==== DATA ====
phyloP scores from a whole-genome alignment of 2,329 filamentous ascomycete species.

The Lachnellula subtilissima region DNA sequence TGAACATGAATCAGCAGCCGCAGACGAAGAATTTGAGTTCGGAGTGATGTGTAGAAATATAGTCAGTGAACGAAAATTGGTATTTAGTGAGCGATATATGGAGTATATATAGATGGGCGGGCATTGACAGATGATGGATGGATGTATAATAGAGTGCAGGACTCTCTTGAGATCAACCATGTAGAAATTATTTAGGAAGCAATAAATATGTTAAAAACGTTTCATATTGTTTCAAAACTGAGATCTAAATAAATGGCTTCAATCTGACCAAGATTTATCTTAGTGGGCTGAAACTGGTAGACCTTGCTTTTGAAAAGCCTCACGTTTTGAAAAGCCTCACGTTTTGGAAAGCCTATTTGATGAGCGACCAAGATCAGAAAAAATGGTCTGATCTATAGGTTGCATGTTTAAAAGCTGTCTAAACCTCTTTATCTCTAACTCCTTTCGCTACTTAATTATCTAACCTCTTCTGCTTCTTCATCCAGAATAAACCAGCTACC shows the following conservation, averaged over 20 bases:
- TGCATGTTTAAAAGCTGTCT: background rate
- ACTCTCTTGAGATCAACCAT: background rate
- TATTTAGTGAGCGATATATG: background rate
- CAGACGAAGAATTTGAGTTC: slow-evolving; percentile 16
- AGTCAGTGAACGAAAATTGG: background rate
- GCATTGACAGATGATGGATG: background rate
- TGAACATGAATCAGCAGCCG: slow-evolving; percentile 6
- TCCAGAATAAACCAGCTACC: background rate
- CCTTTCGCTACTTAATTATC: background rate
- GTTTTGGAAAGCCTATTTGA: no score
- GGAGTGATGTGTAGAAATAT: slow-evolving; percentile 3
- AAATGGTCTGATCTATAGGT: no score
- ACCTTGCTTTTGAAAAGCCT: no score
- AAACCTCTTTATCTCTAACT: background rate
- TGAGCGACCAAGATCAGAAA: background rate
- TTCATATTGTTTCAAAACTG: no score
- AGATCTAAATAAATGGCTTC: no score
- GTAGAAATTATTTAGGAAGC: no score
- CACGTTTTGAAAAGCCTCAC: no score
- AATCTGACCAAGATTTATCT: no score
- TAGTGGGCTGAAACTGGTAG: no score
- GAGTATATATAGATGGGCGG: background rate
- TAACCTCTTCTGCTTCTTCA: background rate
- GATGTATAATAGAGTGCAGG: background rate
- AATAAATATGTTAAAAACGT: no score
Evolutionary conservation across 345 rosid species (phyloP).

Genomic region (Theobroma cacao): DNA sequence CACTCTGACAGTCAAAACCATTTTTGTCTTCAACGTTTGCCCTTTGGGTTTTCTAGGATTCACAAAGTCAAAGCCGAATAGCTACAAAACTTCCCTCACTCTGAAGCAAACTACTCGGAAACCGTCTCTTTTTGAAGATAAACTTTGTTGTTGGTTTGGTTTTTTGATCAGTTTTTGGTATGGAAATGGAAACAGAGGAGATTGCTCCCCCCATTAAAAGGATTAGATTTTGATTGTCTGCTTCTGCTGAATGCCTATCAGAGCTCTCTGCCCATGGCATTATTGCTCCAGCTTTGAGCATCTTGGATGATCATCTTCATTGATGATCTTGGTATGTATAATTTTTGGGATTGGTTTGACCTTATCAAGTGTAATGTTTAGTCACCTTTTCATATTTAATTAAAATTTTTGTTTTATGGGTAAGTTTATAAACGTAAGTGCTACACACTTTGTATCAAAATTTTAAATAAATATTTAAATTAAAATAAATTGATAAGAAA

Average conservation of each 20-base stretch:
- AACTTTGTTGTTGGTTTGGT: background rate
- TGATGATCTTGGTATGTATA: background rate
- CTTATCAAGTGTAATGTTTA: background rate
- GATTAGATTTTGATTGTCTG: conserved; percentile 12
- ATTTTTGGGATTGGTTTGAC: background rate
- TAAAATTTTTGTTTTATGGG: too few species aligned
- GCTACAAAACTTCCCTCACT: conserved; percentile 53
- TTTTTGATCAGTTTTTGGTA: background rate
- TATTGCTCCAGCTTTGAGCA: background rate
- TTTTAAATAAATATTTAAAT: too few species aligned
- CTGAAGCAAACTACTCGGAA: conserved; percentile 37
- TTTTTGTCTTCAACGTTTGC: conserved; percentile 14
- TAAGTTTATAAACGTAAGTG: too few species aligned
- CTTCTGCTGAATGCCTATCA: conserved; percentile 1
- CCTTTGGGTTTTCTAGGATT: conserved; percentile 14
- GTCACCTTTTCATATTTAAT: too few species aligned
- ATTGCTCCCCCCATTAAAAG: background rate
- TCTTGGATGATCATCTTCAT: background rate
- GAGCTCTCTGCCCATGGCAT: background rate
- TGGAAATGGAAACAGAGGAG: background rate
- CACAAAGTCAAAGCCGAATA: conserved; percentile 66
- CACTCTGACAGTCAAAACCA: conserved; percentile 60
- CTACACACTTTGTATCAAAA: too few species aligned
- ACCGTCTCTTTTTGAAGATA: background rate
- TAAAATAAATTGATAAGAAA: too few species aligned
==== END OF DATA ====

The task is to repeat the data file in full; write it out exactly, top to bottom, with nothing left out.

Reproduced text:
phyloP scores from a whole-genome alignment of 2,329 filamentous ascomycete species.

The Lachnellula subtilissima region DNA sequence TGAACATGAATCAGCAGCCGCAGACGAAGAATTTGAGTTCGGAGTGATGTGTAGAAATATAGTCAGTGAACGAAAATTGGTATTTAGTGAGCGATATATGGAGTATATATAGATGGGCGGGCATTGACAGATGATGGATGGATGTATAATAGAGTGCAGGACTCTCTTGAGATCAACCATGTAGAAATTATTTAGGAAGCAATAAATATGTTAAAAACGTTTCATATTGTTTCAAAACTGAGATCTAAATAAATGGCTTCAATCTGACCAAGATTTATCTTAGTGGGCTGAAACTGGTAGACCTTGCTTTTGAAAAGCCTCACGTTTTGAAAAGCCTCACGTTTTGGAAAGCCTATTTGATGAGCGACCAAGATCAGAAAAAATGGTCTGATCTATAGGTTGCATGTTTAAAAGCTGTCTAAACCTCTTTATCTCTAACTCCTTTCGCTACTTAATTATCTAACCTCTTCTGCTTCTTCATCCAGAATAAACCAGCTACC shows the following conservation, averaged over 20 bases:
- TGCATGTTTAAAAGCTGTCT: background rate
- ACTCTCTTGAGATCAACCAT: background rate
- TATTTAGTGAGCGATATATG: background rate
- CAGACGAAGAATTTGAGTTC: slow-evolving; percentile 16
- AGTCAGTGAACGAAAATTGG: background rate
- GCATTGACAGATGATGGATG: background rate
- TGAACATGAATCAGCAGCCG: slow-evolving; percentile 6
- TCCAGAATAAACCAGCTACC: background rate
- CCTTTCGCTACTTAATTATC: background rate
- GTTTTGGAAAGCCTATTTGA: no score
- GGAGTGATGTGTAGAAATAT: slow-evolving; percentile 3
- AAATGGTCTGATCTATAGGT: no score
- ACCTTGCTTTTGAAAAGCCT: no score
- AAACCTCTTTATCTCTAACT: background rate
- TGAGCGACCAAGATCAGAAA: background rate
- TTCATATTGTTTCAAAACTG: no score
- AGATCTAAATAAATGGCTTC: no score
- GTAGAAATTATTTAGGAAGC: no score
- CACGTTTTGAAAAGCCTCAC: no score
- AATCTGACCAAGATTTATCT: no score
- TAGTGGGCTGAAACTGGTAG: no score
- GAGTATATATAGATGGGCGG: background rate
- TAACCTCTTCTGCTTCTTCA: background rate
- GATGTATAATAGAGTGCAGG: background rate
- AATAAATATGTTAAAAACGT: no score
Evolutionary conservation across 345 rosid species (phyloP).

Genomic region (Theobroma cacao): DNA sequence CACTCTGACAGTCAAAACCATTTTTGTCTTCAACGTTTGCCCTTTGGGTTTTCTAGGATTCACAAAGTCAAAGCCGAATAGCTACAAAACTTCCCTCACTCTGAAGCAAACTACTCGGAAACCGTCTCTTTTTGAAGATAAACTTTGTTGTTGGTTTGGTTTTTTGATCAGTTTTTGGTATGGAAATGGAAACAGAGGAGATTGCTCCCCCCATTAAAAGGATTAGATTTTGATTGTCTGCTTCTGCTGAATGCCTATCAGAGCTCTCTGCCCATGGCATTATTGCTCCAGCTTTGAGCATCTTGGATGATCATCTTCATTGATGATCTTGGTATGTATAATTTTTGGGATTGGTTTGACCTTATCAAGTGTAATGTTTAGTCACCTTTTCATATTTAATTAAAATTTTTGTTTTATGGGTAAGTTTATAAACGTAAGTGCTACACACTTTGTATCAAAATTTTAAATAAATATTTAAATTAAAATAAATTGATAAGAAA

Average conservation of each 20-base stretch:
- AACTTTGTTGTTGGTTTGGT: background rate
- TGATGATCTTGGTATGTATA: background rate
- CTTATCAAGTGTAATGTTTA: background rate
- GATTAGATTTTGATTGTCTG: conserved; percentile 12
- ATTTTTGGGATTGGTTTGAC: background rate
- TAAAATTTTTGTTTTATGGG: too few species aligned
- GCTACAAAACTTCCCTCACT: conserved; percentile 53
- TTTTTGATCAGTTTTTGGTA: background rate
- TATTGCTCCAGCTTTGAGCA: background rate
- TTTTAAATAAATATTTAAAT: too few species aligned
- CTGAAGCAAACTACTCGGAA: conserved; percentile 37
- TTTTTGTCTTCAACGTTTGC: conserved; percentile 14
- TAAGTTTATAAACGTAAGTG: too few species aligned
- CTTCTGCTGAATGCCTATCA: conserved; percentile 1
- CCTTTGGGTTTTCTAGGATT: conserved; percentile 14
- GTCACCTTTTCATATTTAAT: too few species aligned
- ATTGCTCCCCCCATTAAAAG: background rate
- TCTTGGATGATCATCTTCAT: background rate
- GAGCTCTCTGCCCATGGCAT: background rate
- TGGAAATGGAAACAGAGGAG: background rate
- CACAAAGTCAAAGCCGAATA: conserved; percentile 66
- CACTCTGACAGTCAAAACCA: conserved; percentile 60
- CTACACACTTTGTATCAAAA: too few species aligned
- ACCGTCTCTTTTTGAAGATA: background rate
- TAAAATAAATTGATAAGAAA: too few species aligned